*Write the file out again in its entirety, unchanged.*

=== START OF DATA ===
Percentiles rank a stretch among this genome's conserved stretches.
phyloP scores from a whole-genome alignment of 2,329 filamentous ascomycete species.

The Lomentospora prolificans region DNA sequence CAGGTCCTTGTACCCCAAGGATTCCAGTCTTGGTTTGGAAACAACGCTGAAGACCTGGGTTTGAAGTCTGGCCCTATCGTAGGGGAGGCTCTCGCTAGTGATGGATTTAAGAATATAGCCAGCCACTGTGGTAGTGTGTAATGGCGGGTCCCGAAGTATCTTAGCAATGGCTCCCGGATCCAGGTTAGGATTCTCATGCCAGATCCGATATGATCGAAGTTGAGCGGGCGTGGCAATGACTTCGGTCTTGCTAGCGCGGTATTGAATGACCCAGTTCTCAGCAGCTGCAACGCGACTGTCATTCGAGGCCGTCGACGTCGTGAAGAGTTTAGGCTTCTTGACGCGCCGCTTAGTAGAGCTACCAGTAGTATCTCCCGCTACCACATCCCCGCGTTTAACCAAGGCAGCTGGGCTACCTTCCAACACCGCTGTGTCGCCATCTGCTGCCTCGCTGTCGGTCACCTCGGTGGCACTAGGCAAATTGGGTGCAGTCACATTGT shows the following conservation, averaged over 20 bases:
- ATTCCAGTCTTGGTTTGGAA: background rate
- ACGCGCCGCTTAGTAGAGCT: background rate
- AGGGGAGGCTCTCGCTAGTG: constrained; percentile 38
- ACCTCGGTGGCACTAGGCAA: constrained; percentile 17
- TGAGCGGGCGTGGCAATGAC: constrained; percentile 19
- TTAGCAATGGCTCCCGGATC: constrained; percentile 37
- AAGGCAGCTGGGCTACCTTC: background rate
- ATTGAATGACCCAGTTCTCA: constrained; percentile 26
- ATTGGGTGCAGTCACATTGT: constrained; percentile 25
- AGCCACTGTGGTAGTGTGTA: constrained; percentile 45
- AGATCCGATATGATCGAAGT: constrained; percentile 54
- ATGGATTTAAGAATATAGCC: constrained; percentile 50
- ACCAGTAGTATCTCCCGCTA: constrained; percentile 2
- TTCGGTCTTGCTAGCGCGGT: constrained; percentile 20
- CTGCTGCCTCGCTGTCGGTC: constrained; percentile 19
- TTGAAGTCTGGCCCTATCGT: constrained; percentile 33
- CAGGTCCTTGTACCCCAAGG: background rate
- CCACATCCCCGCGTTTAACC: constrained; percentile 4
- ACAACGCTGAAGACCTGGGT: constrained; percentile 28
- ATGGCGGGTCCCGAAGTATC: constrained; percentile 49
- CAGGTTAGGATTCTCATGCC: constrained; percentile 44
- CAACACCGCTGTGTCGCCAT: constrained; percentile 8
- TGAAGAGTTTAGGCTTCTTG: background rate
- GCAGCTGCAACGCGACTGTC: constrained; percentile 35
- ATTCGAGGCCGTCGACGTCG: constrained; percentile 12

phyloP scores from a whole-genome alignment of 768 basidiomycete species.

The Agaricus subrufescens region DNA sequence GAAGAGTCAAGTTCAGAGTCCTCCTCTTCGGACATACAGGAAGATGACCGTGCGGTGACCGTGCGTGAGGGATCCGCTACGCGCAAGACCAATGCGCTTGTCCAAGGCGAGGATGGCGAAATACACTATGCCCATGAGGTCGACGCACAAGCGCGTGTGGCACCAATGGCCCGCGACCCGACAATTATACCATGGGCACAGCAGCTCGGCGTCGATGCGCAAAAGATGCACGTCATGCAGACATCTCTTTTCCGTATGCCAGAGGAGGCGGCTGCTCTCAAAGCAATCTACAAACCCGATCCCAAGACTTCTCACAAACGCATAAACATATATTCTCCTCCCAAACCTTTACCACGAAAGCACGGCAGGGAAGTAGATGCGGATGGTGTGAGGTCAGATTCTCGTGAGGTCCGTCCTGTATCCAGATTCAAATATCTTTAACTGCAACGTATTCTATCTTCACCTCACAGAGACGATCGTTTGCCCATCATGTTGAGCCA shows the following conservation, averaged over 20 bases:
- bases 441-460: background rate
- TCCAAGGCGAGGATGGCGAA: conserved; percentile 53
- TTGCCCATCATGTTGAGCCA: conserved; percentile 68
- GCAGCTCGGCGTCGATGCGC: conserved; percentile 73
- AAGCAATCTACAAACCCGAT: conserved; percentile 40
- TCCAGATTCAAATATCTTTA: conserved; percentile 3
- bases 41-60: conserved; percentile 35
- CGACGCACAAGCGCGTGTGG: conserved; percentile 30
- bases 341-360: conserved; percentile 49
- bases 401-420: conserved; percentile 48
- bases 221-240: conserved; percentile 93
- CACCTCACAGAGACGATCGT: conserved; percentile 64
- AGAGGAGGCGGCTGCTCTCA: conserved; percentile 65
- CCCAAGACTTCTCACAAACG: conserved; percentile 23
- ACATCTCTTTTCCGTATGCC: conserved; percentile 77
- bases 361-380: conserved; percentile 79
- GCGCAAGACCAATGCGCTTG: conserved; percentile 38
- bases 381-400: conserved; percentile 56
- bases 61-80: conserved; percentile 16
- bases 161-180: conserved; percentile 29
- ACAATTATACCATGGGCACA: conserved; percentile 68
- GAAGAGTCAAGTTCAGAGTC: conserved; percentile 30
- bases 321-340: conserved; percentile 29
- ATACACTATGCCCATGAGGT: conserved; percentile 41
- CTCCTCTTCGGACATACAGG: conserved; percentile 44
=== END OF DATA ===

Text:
Percentiles rank a stretch among this genome's conserved stretches.
phyloP scores from a whole-genome alignment of 2,329 filamentous ascomycete species.

The Lomentospora prolificans region DNA sequence CAGGTCCTTGTACCCCAAGGATTCCAGTCTTGGTTTGGAAACAACGCTGAAGACCTGGGTTTGAAGTCTGGCCCTATCGTAGGGGAGGCTCTCGCTAGTGATGGATTTAAGAATATAGCCAGCCACTGTGGTAGTGTGTAATGGCGGGTCCCGAAGTATCTTAGCAATGGCTCCCGGATCCAGGTTAGGATTCTCATGCCAGATCCGATATGATCGAAGTTGAGCGGGCGTGGCAATGACTTCGGTCTTGCTAGCGCGGTATTGAATGACCCAGTTCTCAGCAGCTGCAACGCGACTGTCATTCGAGGCCGTCGACGTCGTGAAGAGTTTAGGCTTCTTGACGCGCCGCTTAGTAGAGCTACCAGTAGTATCTCCCGCTACCACATCCCCGCGTTTAACCAAGGCAGCTGGGCTACCTTCCAACACCGCTGTGTCGCCATCTGCTGCCTCGCTGTCGGTCACCTCGGTGGCACTAGGCAAATTGGGTGCAGTCACATTGT shows the following conservation, averaged over 20 bases:
- ATTCCAGTCTTGGTTTGGAA: background rate
- ACGCGCCGCTTAGTAGAGCT: background rate
- AGGGGAGGCTCTCGCTAGTG: constrained; percentile 38
- ACCTCGGTGGCACTAGGCAA: constrained; percentile 17
- TGAGCGGGCGTGGCAATGAC: constrained; percentile 19
- TTAGCAATGGCTCCCGGATC: constrained; percentile 37
- AAGGCAGCTGGGCTACCTTC: background rate
- ATTGAATGACCCAGTTCTCA: constrained; percentile 26
- ATTGGGTGCAGTCACATTGT: constrained; percentile 25
- AGCCACTGTGGTAGTGTGTA: constrained; percentile 45
- AGATCCGATATGATCGAAGT: constrained; percentile 54
- ATGGATTTAAGAATATAGCC: constrained; percentile 50
- ACCAGTAGTATCTCCCGCTA: constrained; percentile 2
- TTCGGTCTTGCTAGCGCGGT: constrained; percentile 20
- CTGCTGCCTCGCTGTCGGTC: constrained; percentile 19
- TTGAAGTCTGGCCCTATCGT: constrained; percentile 33
- CAGGTCCTTGTACCCCAAGG: background rate
- CCACATCCCCGCGTTTAACC: constrained; percentile 4
- ACAACGCTGAAGACCTGGGT: constrained; percentile 28
- ATGGCGGGTCCCGAAGTATC: constrained; percentile 49
- CAGGTTAGGATTCTCATGCC: constrained; percentile 44
- CAACACCGCTGTGTCGCCAT: constrained; percentile 8
- TGAAGAGTTTAGGCTTCTTG: background rate
- GCAGCTGCAACGCGACTGTC: constrained; percentile 35
- ATTCGAGGCCGTCGACGTCG: constrained; percentile 12

phyloP scores from a whole-genome alignment of 768 basidiomycete species.

The Agaricus subrufescens region DNA sequence GAAGAGTCAAGTTCAGAGTCCTCCTCTTCGGACATACAGGAAGATGACCGTGCGGTGACCGTGCGTGAGGGATCCGCTACGCGCAAGACCAATGCGCTTGTCCAAGGCGAGGATGGCGAAATACACTATGCCCATGAGGTCGACGCACAAGCGCGTGTGGCACCAATGGCCCGCGACCCGACAATTATACCATGGGCACAGCAGCTCGGCGTCGATGCGCAAAAGATGCACGTCATGCAGACATCTCTTTTCCGTATGCCAGAGGAGGCGGCTGCTCTCAAAGCAATCTACAAACCCGATCCCAAGACTTCTCACAAACGCATAAACATATATTCTCCTCCCAAACCTTTACCACGAAAGCACGGCAGGGAAGTAGATGCGGATGGTGTGAGGTCAGATTCTCGTGAGGTCCGTCCTGTATCCAGATTCAAATATCTTTAACTGCAACGTATTCTATCTTCACCTCACAGAGACGATCGTTTGCCCATCATGTTGAGCCA shows the following conservation, averaged over 20 bases:
- bases 441-460: background rate
- TCCAAGGCGAGGATGGCGAA: conserved; percentile 53
- TTGCCCATCATGTTGAGCCA: conserved; percentile 68
- GCAGCTCGGCGTCGATGCGC: conserved; percentile 73
- AAGCAATCTACAAACCCGAT: conserved; percentile 40
- TCCAGATTCAAATATCTTTA: conserved; percentile 3
- bases 41-60: conserved; percentile 35
- CGACGCACAAGCGCGTGTGG: conserved; percentile 30
- bases 341-360: conserved; percentile 49
- bases 401-420: conserved; percentile 48
- bases 221-240: conserved; percentile 93
- CACCTCACAGAGACGATCGT: conserved; percentile 64
- AGAGGAGGCGGCTGCTCTCA: conserved; percentile 65
- CCCAAGACTTCTCACAAACG: conserved; percentile 23
- ACATCTCTTTTCCGTATGCC: conserved; percentile 77
- bases 361-380: conserved; percentile 79
- GCGCAAGACCAATGCGCTTG: conserved; percentile 38
- bases 381-400: conserved; percentile 56
- bases 61-80: conserved; percentile 16
- bases 161-180: conserved; percentile 29
- ACAATTATACCATGGGCACA: conserved; percentile 68
- GAAGAGTCAAGTTCAGAGTC: conserved; percentile 30
- bases 321-340: conserved; percentile 29
- ATACACTATGCCCATGAGGT: conserved; percentile 41
- CTCCTCTTCGGACATACAGG: conserved; percentile 44